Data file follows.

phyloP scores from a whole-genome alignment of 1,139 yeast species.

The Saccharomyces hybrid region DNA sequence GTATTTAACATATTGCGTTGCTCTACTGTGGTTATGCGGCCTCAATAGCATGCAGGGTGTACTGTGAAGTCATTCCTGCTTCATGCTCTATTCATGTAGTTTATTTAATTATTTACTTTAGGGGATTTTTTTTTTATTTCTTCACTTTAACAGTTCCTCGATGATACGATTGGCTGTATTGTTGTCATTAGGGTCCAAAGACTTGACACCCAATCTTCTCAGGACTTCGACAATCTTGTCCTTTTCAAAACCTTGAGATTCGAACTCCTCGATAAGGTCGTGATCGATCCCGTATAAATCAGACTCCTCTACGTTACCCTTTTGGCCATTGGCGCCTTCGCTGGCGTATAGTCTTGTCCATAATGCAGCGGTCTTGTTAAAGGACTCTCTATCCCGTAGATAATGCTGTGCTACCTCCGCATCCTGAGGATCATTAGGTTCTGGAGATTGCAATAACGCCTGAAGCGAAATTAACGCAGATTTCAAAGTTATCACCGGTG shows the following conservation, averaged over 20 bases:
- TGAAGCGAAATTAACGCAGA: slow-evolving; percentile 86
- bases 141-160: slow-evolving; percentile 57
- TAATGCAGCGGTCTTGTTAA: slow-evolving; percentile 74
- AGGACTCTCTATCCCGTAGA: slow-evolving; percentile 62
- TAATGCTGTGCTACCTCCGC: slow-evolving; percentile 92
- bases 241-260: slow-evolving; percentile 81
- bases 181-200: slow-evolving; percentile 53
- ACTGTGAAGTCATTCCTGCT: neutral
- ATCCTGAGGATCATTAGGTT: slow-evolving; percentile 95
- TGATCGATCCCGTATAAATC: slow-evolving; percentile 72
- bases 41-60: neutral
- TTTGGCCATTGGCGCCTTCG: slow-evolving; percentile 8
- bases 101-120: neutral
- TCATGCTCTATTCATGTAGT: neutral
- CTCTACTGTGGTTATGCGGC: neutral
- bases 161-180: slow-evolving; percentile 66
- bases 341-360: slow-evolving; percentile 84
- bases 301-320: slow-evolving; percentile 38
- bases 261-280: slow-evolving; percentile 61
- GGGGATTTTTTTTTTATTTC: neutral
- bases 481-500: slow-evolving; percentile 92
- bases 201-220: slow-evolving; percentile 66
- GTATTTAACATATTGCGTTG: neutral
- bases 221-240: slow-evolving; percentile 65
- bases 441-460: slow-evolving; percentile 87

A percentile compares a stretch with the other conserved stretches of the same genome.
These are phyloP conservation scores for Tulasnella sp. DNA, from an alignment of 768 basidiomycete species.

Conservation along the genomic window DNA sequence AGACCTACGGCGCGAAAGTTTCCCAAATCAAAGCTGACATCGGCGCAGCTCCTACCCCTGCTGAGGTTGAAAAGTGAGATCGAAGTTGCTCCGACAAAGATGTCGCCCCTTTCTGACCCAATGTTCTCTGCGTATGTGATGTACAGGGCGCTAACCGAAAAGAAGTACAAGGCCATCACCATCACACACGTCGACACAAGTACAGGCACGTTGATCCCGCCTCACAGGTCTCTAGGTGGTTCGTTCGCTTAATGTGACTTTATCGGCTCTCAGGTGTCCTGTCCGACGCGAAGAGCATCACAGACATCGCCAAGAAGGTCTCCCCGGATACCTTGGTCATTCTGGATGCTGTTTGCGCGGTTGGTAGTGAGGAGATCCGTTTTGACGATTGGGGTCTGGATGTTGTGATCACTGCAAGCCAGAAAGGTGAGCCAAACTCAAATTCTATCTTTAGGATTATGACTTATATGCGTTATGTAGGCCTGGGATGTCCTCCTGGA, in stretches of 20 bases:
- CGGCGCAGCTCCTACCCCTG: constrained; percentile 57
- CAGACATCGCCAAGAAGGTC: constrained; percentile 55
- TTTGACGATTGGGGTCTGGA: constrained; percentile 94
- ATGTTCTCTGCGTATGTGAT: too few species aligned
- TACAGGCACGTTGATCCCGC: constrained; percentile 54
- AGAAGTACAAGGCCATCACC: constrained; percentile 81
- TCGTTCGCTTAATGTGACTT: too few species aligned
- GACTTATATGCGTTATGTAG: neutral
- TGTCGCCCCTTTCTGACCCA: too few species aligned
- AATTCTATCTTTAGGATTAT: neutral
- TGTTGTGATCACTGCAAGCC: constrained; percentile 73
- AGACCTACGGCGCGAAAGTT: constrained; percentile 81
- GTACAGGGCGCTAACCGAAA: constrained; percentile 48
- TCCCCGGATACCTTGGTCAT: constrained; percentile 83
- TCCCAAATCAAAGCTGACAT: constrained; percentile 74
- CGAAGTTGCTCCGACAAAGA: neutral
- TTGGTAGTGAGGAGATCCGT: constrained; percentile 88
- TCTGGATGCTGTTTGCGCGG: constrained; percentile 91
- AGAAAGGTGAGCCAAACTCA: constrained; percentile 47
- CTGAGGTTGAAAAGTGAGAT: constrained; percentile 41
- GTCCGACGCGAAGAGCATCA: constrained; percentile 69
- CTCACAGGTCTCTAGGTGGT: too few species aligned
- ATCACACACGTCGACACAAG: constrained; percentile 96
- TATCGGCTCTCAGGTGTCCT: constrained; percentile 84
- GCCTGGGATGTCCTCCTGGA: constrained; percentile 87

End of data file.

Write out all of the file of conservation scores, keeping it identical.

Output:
phyloP scores from a whole-genome alignment of 1,139 yeast species.

The Saccharomyces hybrid region DNA sequence GTATTTAACATATTGCGTTGCTCTACTGTGGTTATGCGGCCTCAATAGCATGCAGGGTGTACTGTGAAGTCATTCCTGCTTCATGCTCTATTCATGTAGTTTATTTAATTATTTACTTTAGGGGATTTTTTTTTTATTTCTTCACTTTAACAGTTCCTCGATGATACGATTGGCTGTATTGTTGTCATTAGGGTCCAAAGACTTGACACCCAATCTTCTCAGGACTTCGACAATCTTGTCCTTTTCAAAACCTTGAGATTCGAACTCCTCGATAAGGTCGTGATCGATCCCGTATAAATCAGACTCCTCTACGTTACCCTTTTGGCCATTGGCGCCTTCGCTGGCGTATAGTCTTGTCCATAATGCAGCGGTCTTGTTAAAGGACTCTCTATCCCGTAGATAATGCTGTGCTACCTCCGCATCCTGAGGATCATTAGGTTCTGGAGATTGCAATAACGCCTGAAGCGAAATTAACGCAGATTTCAAAGTTATCACCGGTG shows the following conservation, averaged over 20 bases:
- TGAAGCGAAATTAACGCAGA: slow-evolving; percentile 86
- bases 141-160: slow-evolving; percentile 57
- TAATGCAGCGGTCTTGTTAA: slow-evolving; percentile 74
- AGGACTCTCTATCCCGTAGA: slow-evolving; percentile 62
- TAATGCTGTGCTACCTCCGC: slow-evolving; percentile 92
- bases 241-260: slow-evolving; percentile 81
- bases 181-200: slow-evolving; percentile 53
- ACTGTGAAGTCATTCCTGCT: neutral
- ATCCTGAGGATCATTAGGTT: slow-evolving; percentile 95
- TGATCGATCCCGTATAAATC: slow-evolving; percentile 72
- bases 41-60: neutral
- TTTGGCCATTGGCGCCTTCG: slow-evolving; percentile 8
- bases 101-120: neutral
- TCATGCTCTATTCATGTAGT: neutral
- CTCTACTGTGGTTATGCGGC: neutral
- bases 161-180: slow-evolving; percentile 66
- bases 341-360: slow-evolving; percentile 84
- bases 301-320: slow-evolving; percentile 38
- bases 261-280: slow-evolving; percentile 61
- GGGGATTTTTTTTTTATTTC: neutral
- bases 481-500: slow-evolving; percentile 92
- bases 201-220: slow-evolving; percentile 66
- GTATTTAACATATTGCGTTG: neutral
- bases 221-240: slow-evolving; percentile 65
- bases 441-460: slow-evolving; percentile 87

A percentile compares a stretch with the other conserved stretches of the same genome.
These are phyloP conservation scores for Tulasnella sp. DNA, from an alignment of 768 basidiomycete species.

Conservation along the genomic window DNA sequence AGACCTACGGCGCGAAAGTTTCCCAAATCAAAGCTGACATCGGCGCAGCTCCTACCCCTGCTGAGGTTGAAAAGTGAGATCGAAGTTGCTCCGACAAAGATGTCGCCCCTTTCTGACCCAATGTTCTCTGCGTATGTGATGTACAGGGCGCTAACCGAAAAGAAGTACAAGGCCATCACCATCACACACGTCGACACAAGTACAGGCACGTTGATCCCGCCTCACAGGTCTCTAGGTGGTTCGTTCGCTTAATGTGACTTTATCGGCTCTCAGGTGTCCTGTCCGACGCGAAGAGCATCACAGACATCGCCAAGAAGGTCTCCCCGGATACCTTGGTCATTCTGGATGCTGTTTGCGCGGTTGGTAGTGAGGAGATCCGTTTTGACGATTGGGGTCTGGATGTTGTGATCACTGCAAGCCAGAAAGGTGAGCCAAACTCAAATTCTATCTTTAGGATTATGACTTATATGCGTTATGTAGGCCTGGGATGTCCTCCTGGA, in stretches of 20 bases:
- CGGCGCAGCTCCTACCCCTG: constrained; percentile 57
- CAGACATCGCCAAGAAGGTC: constrained; percentile 55
- TTTGACGATTGGGGTCTGGA: constrained; percentile 94
- ATGTTCTCTGCGTATGTGAT: too few species aligned
- TACAGGCACGTTGATCCCGC: constrained; percentile 54
- AGAAGTACAAGGCCATCACC: constrained; percentile 81
- TCGTTCGCTTAATGTGACTT: too few species aligned
- GACTTATATGCGTTATGTAG: neutral
- TGTCGCCCCTTTCTGACCCA: too few species aligned
- AATTCTATCTTTAGGATTAT: neutral
- TGTTGTGATCACTGCAAGCC: constrained; percentile 73
- AGACCTACGGCGCGAAAGTT: constrained; percentile 81
- GTACAGGGCGCTAACCGAAA: constrained; percentile 48
- TCCCCGGATACCTTGGTCAT: constrained; percentile 83
- TCCCAAATCAAAGCTGACAT: constrained; percentile 74
- CGAAGTTGCTCCGACAAAGA: neutral
- TTGGTAGTGAGGAGATCCGT: constrained; percentile 88
- TCTGGATGCTGTTTGCGCGG: constrained; percentile 91
- AGAAAGGTGAGCCAAACTCA: constrained; percentile 47
- CTGAGGTTGAAAAGTGAGAT: constrained; percentile 41
- GTCCGACGCGAAGAGCATCA: constrained; percentile 69
- CTCACAGGTCTCTAGGTGGT: too few species aligned
- ATCACACACGTCGACACAAG: constrained; percentile 96
- TATCGGCTCTCAGGTGTCCT: constrained; percentile 84
- GCCTGGGATGTCCTCCTGGA: constrained; percentile 87